ATTRIBUTED TO NICOLAES MAES
PORTRAIT OF A GENTLEMAN, THREE-QUARTER LENGTH
Bears signature and date bottom left, oil on canvas
49 x 38 1/2 in. (124.5 x 97.8cm)
Collection of the Marquess of Dufferin, London.
Lawrie & Co., London, sale of January 28, 1905, lot 93.
Collection of Mr. Thatcher M. Adams, New York, New York, 1920.
D.G. Dery, New York, 1923.
Collection of Emil Winter, Pittsburgh, Pennsylvania.
Parke-Bernet Galleries, New York, sale of January 15-17, 1942, lot 452.
Collection of Julius Weitzner.
Munkacsi, New York.
Parke-Bernet Galleries, New York, sale of November 12, 1952, lot 53.
Acquired directly from the above sale.
Private Collection, Florida.
Sotheby's, New York, sale of January 15, 1987, lot 25.
Collection of Mr. and Mrs. George Farkas, New York, New York.
A Gift from the above.
New York University Art Collection, New York, New York.
"Hudson-Fulton Exhibition," Metropolitan Museum of Art, New York, New York, September-November, 1910.
Wilhelm R. Valentiner, Catalogue of a Loan Exhibition of Paintings by Old Dutch Masters Held at the Metropolitan Museum of Art in Connection with The Hudson-Fulton Celebration, an exhibition catalogue, Metropolitan Museum of Art, New York, 1910, no. 61, p. 218 (illustrated as "Portrait of a Man").
Cornelis Hofstede de Groot, A Catalogue Raisonné of the Works of the Most Eminent Dutch Painters of the Seventeenth Century, Macmillan and Co., Ltd., London, 1908-1927, Vol. VI, no. 399a, p. 569 (as "A Man of Rank").
Born in Dordrecht in 1634, Nicolaes Maes became a pupil of Rembrandt (1606-1669) at the age of sixteen and trained in his studio until 1653. Although he became famous for his numerous genre scenes, the artist soon shifted away from them and moved towards society portraiture in the 1650s, developing his very own style both inspired by the energy of his Master's first works and the elegance of fellow Flemish artists such as Anthony Van Dyck (1599-1641).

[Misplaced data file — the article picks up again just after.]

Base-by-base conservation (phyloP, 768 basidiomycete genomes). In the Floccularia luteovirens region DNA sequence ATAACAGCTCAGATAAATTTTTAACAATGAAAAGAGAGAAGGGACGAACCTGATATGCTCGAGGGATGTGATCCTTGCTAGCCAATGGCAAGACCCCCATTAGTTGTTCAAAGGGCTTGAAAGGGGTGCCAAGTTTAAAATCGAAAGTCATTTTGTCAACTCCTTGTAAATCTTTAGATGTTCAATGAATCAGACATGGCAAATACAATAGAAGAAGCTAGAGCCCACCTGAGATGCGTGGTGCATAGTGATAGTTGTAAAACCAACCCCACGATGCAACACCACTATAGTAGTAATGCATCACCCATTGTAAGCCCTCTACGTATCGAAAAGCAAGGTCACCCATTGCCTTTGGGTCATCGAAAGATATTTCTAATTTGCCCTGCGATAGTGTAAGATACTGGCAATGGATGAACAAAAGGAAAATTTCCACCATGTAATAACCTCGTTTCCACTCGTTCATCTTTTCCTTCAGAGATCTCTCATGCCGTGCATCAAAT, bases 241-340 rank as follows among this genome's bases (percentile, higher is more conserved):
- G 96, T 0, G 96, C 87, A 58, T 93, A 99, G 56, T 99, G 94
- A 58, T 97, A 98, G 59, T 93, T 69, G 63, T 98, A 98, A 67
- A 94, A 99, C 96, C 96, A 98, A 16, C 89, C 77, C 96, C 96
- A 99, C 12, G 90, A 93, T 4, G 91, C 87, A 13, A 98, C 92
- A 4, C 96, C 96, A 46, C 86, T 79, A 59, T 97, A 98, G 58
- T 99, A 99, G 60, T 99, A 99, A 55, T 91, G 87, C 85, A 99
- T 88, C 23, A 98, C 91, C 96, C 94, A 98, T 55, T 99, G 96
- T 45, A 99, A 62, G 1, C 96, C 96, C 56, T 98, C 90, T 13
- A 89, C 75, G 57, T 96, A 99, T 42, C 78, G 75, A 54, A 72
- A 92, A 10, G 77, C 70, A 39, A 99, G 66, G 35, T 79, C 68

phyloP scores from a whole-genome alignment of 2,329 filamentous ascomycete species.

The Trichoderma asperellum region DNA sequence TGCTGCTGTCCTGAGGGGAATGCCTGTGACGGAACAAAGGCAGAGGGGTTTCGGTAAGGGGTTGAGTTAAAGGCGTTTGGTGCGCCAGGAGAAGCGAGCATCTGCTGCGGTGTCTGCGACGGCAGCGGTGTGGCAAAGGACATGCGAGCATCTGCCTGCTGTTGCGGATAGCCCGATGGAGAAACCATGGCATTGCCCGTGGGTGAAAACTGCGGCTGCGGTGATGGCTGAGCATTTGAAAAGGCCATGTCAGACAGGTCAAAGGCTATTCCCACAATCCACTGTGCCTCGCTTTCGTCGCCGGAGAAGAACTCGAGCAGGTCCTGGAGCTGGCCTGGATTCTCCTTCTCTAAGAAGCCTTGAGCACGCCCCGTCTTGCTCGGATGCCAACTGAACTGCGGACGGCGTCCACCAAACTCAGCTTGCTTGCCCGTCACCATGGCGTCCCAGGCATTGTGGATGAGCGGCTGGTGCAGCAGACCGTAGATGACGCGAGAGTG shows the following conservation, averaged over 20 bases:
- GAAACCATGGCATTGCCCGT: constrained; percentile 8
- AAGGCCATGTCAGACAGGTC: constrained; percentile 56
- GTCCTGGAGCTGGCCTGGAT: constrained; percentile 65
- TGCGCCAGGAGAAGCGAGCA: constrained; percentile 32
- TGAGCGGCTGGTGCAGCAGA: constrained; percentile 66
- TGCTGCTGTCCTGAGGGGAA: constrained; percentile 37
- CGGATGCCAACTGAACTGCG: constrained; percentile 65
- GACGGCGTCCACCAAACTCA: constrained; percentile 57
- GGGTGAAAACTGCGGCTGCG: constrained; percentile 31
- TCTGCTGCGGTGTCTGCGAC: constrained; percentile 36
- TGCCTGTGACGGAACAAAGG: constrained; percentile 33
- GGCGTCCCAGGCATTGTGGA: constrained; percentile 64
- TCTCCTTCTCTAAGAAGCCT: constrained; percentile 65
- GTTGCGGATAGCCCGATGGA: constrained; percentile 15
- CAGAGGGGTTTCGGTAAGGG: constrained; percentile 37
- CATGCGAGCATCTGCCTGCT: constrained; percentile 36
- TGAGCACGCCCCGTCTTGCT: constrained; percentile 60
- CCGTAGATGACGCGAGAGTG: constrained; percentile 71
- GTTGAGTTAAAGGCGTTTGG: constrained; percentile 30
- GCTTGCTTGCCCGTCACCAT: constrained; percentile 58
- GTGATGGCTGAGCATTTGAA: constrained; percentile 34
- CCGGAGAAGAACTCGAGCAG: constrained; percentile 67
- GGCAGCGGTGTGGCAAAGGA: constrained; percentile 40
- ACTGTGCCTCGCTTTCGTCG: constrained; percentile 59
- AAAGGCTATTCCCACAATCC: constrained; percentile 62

Maes moved to Amsterdam in 1674, established his workshop and quickly became a dramatically popular artist in the city. Indeed, as the Dordrecht based painter and writer Arnold Houbraken (1660-1719) wrote: "So much work came [Maes's] way that it was deemed a favor if one person was granted the opportunity to sit for his portrait before another, and so it remained for the rest of his life."
Toward the end of his life, Maes' technique became increasingly grounded in the French mode of portraiture developed by Philippe de Champaigne (1602-1674) and relayed to the northern Netherlands by artists such as Adriaen Hanneman (c.1601-1671) and Jan Mijtens (c.1614-1670). Such is the case in the present work, which depicts an unknown wealthy gentleman in front of an abstract seascape, his right hand mysteriously resting on a stone pedestal: a rather unique composition in Maes' body of work, paired with a wonderful rendition of fabric and sharp observation of the sitter's individual physiognomies.
We wish to thank Ms. Sabine Craft-Giepmans at the Rijksbureau voor Kunsthistorische Documentatie, also known as R.K.D., for her assistance in cataloguing this lot.